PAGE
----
A car tattoo to mark the Supercars event in Newcastle

Inked: A bloke displays his VK Commodore leg tattoo. The Supercars event in Newcastle could well inspire more of this body art.
Inked: A bloke displays his VK Commodore leg tattoo. The Supercars event in Newcastle could well inspire more of this body art.

We’ve decided to get a new tattoo. Basically, it’s time to get inked. Everyone else is doing it, so why can’t we?

We were inspired by a Newcastle City Council flyer about the Supercars event. It turns out that the flyer is fake, but that’s not stopping us.

The flyer spoke about “pop-up” villages planned in parks for the Supercars event.

The villages were to have “official merchandise outlets and a tattoo marquee”.

This got us thinking. Why not combine the two? Anyone up for a Holden or Ford tattoo? 

But back to the fake flyer. A Topics spy said it was put in letterboxes around Bar Beach.

A Newcastle council spokesman said the flyer sent hearts racing for a moment or two, but then they realised it was bogus. 

“It was written tongue-in-cheek, but they crossed the line in naming a council officer and publishing a logo,” the spokesman said.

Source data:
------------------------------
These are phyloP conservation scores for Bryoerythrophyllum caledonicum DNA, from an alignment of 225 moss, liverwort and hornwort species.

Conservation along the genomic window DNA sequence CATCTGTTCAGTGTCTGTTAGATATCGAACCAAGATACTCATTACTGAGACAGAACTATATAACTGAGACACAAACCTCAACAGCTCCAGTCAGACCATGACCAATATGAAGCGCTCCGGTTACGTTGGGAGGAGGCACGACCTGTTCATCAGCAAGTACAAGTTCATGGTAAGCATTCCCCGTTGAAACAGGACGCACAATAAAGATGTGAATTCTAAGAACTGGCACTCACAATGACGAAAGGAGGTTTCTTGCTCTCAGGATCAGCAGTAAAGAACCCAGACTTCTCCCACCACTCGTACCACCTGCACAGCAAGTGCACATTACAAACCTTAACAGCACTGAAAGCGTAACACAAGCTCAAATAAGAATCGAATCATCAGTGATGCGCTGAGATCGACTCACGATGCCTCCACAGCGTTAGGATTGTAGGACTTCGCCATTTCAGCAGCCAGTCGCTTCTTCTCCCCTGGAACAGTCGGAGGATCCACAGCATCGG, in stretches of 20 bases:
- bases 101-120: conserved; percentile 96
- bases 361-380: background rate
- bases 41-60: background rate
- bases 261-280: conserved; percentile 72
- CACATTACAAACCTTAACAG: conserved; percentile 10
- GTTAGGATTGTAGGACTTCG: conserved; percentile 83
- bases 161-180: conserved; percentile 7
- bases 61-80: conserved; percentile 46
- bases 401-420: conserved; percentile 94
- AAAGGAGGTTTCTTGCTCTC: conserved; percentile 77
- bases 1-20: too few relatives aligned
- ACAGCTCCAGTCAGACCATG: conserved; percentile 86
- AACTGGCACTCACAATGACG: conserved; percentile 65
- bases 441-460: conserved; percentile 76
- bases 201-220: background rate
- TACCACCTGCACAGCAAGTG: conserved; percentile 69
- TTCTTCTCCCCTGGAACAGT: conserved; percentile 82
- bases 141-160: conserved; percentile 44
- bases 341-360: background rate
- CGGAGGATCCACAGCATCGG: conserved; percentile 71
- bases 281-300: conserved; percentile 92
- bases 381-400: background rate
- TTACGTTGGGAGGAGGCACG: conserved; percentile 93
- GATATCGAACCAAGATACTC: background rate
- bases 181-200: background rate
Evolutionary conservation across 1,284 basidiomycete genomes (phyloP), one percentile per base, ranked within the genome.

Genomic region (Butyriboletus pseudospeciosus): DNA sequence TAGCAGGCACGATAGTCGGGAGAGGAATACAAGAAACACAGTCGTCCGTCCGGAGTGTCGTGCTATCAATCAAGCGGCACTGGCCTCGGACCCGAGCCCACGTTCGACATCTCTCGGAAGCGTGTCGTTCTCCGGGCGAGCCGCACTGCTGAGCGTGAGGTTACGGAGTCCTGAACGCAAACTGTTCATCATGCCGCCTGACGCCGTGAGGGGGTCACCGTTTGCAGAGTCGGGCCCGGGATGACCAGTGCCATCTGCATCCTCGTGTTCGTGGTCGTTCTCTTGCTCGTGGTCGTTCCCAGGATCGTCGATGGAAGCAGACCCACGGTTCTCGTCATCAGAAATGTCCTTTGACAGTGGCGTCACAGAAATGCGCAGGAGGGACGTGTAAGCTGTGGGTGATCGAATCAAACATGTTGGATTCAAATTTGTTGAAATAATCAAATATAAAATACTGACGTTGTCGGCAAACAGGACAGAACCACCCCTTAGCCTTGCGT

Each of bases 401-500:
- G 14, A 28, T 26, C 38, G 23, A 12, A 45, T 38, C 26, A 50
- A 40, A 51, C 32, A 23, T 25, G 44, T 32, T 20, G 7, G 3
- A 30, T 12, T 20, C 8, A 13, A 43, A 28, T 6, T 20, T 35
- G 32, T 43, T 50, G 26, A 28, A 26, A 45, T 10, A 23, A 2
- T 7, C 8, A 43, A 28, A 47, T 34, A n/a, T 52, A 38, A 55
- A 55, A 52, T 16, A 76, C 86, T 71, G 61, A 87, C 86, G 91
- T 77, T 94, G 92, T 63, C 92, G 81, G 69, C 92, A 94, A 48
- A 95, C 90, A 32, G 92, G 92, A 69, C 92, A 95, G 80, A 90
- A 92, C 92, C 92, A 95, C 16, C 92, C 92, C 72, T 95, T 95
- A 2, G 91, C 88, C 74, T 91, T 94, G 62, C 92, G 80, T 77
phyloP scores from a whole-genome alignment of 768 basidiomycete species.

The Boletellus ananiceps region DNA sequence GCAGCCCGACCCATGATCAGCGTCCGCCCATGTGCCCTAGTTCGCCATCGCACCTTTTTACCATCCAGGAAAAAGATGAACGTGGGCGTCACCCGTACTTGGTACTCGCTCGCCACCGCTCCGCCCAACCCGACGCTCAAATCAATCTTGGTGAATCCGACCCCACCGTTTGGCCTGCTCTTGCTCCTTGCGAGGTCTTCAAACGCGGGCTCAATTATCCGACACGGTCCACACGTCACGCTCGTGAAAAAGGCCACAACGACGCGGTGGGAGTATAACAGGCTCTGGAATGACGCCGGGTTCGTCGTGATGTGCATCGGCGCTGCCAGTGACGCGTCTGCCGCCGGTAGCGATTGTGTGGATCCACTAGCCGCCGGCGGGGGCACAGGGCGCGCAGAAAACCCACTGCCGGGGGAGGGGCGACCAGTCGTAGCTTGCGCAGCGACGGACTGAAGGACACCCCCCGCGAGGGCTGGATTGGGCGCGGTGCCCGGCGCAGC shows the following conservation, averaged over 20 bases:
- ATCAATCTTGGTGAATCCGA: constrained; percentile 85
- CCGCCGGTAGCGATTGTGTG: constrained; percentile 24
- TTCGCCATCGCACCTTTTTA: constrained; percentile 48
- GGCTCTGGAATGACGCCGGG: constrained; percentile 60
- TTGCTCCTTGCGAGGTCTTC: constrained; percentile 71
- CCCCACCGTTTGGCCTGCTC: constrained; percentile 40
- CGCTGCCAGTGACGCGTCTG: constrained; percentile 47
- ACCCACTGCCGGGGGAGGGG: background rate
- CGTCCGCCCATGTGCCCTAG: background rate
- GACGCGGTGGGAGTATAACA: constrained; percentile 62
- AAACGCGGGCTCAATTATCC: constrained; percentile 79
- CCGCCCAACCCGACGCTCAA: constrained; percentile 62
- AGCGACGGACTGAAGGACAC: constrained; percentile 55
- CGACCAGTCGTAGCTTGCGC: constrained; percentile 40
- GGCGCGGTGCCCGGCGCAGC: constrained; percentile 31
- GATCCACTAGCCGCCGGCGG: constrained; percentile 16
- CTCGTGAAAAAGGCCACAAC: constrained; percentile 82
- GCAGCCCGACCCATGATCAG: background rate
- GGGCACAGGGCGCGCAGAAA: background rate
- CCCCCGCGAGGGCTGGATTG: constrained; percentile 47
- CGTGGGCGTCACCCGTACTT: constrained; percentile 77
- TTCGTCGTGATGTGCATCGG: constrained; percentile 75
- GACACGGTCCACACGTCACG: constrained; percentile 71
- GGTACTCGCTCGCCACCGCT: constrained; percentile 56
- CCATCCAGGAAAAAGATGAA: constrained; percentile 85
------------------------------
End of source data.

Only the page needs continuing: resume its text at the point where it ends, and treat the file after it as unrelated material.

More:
Someone put quite a bit of effort into producing the flyer. Someone, we reckon, was up to a bit of election mischief.

The council has called in forensic investigators to find out who created the flyers because they are illegal. We’re just kidding. The council is taking the flyers with a grain of salt.

The Man of Steel

When we read that UK billionaire Sanjeev Gupta was in Newcastle last week, we took notice. 

Gupta has been dubbed the “man of steel” for reviving failing steel production companies. He’s also known for looking after workers. 

The billionaire’s company Liberty House is the new owner of OneSteel’s Mayfield steel mill.

Gupta has a strong interest in renewable energy and green power. It’d be nice if he invested a few quid in the Hunter in those areas, wouldn’t it?

Headspace

Astronauts on a spacewalk at the International Space Station.

Astronauts on a spacewalk at the International Space Station.

Have you ever wondered how astronauts cope with being shot into space on a rocket and floating in the abyss around the big blue marble? And what about spacewalks?

That’d be a mind trip for anyone. This is probably why NASA is funding clinical trials, examining mental health treatments for astronauts on long-duration space missions.

The trials will be done with the free online mental health tool, myCompass, which was developed by researchers at Australia’s Black Dog Institute.

Dr Janine Clarke, of the Black Dog Institute, said the study would help researchers gain critical insights.

“Astronauts are only human and, just like the rest of us, they are not immune to mental suffering,” Dr Clarke said.

“With missions to Mars expected to take over two years to complete, equipping astronauts with strategies to handle extreme physical environments and psychological distress is vital.”

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